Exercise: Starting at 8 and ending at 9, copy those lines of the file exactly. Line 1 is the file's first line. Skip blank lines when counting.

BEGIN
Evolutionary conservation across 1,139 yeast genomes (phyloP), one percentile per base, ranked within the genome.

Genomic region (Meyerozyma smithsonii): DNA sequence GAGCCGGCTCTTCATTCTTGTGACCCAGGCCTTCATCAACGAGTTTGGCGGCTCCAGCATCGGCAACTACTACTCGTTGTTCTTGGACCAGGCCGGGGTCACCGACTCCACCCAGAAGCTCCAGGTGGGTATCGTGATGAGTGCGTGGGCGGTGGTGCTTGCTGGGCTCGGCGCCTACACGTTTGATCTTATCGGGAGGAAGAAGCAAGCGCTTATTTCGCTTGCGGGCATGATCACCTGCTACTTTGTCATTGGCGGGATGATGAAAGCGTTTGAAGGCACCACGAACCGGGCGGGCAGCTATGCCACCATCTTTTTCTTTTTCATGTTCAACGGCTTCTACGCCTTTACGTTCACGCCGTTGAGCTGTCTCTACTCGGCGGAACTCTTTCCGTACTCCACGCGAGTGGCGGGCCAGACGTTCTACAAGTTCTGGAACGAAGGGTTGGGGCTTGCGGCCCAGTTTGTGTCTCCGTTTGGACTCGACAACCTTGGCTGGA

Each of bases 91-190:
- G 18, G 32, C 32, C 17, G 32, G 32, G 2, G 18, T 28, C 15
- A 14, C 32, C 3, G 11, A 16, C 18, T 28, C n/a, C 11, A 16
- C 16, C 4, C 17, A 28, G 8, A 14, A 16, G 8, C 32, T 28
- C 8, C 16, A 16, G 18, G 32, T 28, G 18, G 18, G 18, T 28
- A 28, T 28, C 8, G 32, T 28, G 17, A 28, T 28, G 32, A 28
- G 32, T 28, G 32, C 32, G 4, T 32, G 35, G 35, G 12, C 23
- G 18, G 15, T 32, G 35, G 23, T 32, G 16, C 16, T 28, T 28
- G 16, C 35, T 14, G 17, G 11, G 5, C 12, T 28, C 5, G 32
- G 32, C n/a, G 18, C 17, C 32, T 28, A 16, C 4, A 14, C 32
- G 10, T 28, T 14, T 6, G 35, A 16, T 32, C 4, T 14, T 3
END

- A 28, T 28, C 8, G 32, T 28, G 17, A 28, T 28, G 32, A 28
- G 32, T 28, G 32, C 32, G 4, T 32, G 35, G 35, G 12, C 23